Thinking tools come in many forms. They can be as simple as illustrative examples and metaphors, or take the form of more complex items like the intuition pump. Intuition pumps, Daniel Dennett explains in his book Intuition Pumps and Other Thinking Tools, are thought experiments structured to allow the thinker to use his or her intuition to develop an answer to a complex question, like “What is freedom?”

Freedom can be a rather difficult concept to grasp. Is it being able to make whatever decision you want, or knowing and fulfilling your capabilities? Here, a philosopher would bring in an intuition pump by imagining a situation that makes these questions more tangible. Say there’s a group of prisoners trapped in a jail. Every night, the prison guard unlocks the prisoners’ cells for a few hours while they sleep. Are the inmates “free” during those hours? They’re physically able to leave their cells, but they don’t know they have that opportunity, so they can’t devise an escape plan. This intuition pump illuminates the complex nature of “freedom,” and lends new perspectives.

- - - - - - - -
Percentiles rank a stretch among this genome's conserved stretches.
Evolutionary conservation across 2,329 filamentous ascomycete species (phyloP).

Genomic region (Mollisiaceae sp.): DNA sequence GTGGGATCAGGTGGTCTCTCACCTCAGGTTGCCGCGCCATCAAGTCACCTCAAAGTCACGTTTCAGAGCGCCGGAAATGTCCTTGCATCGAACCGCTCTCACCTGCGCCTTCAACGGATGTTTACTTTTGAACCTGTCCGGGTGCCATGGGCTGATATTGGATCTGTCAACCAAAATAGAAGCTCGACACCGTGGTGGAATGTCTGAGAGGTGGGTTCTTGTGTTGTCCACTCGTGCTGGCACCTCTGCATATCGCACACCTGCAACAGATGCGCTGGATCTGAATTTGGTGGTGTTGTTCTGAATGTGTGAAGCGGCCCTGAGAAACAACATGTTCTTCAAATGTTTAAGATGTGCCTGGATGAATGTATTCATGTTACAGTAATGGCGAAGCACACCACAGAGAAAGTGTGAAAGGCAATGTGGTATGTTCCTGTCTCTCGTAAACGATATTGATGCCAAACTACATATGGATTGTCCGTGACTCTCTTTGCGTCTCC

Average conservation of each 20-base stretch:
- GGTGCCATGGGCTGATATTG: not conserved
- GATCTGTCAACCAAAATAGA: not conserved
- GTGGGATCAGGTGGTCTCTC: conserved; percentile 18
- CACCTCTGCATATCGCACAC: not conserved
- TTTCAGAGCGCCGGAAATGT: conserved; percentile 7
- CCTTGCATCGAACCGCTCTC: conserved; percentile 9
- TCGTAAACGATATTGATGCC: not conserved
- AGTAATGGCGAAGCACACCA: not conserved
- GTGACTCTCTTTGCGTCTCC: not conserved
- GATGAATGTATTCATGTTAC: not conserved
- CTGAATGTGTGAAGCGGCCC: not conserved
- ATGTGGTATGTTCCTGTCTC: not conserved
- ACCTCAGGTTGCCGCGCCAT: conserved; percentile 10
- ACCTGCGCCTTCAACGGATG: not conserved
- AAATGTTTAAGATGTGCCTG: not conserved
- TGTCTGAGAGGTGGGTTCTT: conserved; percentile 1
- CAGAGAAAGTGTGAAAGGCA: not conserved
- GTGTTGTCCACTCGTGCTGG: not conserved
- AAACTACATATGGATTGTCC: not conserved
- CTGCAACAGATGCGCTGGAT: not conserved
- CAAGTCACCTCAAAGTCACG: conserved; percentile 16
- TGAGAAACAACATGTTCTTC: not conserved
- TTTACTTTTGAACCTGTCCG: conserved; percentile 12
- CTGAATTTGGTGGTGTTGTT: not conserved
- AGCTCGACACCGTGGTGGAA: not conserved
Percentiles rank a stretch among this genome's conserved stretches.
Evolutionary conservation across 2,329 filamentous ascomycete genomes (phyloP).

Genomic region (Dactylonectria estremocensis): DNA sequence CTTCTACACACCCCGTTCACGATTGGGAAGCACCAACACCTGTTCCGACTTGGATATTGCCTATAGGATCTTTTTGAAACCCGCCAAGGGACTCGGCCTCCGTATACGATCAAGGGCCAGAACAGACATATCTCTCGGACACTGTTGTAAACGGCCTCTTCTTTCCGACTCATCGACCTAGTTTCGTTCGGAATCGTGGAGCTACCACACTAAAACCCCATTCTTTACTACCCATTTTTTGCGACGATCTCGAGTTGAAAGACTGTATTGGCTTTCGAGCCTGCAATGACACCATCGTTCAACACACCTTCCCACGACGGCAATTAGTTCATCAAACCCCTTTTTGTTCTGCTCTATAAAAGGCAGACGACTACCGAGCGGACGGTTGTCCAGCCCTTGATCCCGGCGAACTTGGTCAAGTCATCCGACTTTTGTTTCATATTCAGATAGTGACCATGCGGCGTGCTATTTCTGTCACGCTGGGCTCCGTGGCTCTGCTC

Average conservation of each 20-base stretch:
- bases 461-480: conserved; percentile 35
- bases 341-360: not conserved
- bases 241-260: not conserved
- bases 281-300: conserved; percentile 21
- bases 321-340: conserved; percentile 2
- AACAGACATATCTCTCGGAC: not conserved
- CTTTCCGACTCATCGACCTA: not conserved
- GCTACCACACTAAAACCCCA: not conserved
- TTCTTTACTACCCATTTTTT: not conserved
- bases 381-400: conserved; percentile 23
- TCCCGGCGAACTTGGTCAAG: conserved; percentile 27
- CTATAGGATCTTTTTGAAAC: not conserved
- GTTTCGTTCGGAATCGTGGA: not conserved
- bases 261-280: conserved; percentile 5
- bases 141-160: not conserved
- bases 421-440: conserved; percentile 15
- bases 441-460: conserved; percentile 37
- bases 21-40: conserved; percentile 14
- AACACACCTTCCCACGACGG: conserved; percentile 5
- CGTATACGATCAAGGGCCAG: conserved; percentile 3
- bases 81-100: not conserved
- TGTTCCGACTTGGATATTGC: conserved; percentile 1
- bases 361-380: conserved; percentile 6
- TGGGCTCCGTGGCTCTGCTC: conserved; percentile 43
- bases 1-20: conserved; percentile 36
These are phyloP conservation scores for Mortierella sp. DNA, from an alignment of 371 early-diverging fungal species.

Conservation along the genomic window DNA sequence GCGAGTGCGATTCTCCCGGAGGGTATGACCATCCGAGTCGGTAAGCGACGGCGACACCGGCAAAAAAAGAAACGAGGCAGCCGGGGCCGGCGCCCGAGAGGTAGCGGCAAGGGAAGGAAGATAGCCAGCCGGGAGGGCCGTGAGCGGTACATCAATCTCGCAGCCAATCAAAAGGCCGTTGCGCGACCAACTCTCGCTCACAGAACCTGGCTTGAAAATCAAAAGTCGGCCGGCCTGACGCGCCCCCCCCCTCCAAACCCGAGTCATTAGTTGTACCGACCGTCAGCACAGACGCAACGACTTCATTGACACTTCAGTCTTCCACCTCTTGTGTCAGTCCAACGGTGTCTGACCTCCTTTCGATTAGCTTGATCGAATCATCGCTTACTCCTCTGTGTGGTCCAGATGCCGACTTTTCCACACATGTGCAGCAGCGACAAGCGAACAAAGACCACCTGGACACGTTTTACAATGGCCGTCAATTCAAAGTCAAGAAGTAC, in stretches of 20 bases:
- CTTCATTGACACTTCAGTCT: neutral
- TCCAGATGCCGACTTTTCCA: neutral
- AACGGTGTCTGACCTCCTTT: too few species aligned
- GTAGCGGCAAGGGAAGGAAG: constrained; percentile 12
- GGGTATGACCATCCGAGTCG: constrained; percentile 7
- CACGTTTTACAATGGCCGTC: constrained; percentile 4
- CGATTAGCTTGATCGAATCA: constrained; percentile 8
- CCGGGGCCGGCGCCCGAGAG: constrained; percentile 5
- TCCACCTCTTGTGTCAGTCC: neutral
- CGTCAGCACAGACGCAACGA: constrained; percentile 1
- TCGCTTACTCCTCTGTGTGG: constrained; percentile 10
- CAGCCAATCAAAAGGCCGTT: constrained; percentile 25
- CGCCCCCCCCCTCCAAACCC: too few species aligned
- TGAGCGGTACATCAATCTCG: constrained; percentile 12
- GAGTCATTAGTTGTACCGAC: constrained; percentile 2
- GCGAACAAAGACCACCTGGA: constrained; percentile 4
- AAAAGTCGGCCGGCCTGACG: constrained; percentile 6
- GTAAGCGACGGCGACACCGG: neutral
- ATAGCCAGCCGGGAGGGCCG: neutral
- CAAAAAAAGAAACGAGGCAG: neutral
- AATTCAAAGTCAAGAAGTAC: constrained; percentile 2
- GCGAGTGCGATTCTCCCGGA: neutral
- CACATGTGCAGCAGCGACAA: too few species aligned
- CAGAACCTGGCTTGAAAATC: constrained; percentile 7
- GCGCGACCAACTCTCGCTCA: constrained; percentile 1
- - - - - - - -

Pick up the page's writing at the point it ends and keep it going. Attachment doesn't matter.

Philosophy graduates have an advantage in the workplace and as leaders because they’ve learned how to use thinking tools like these. But these tools are good for more than just the leader himself. Prepared with such thinking tools, a leader is better able to untangle the skein of abstract questions and thoughts and can give clear examples and provide helpful tools to others who need to understand the plan, too.

3. Philosophy teaches crisis control and resilience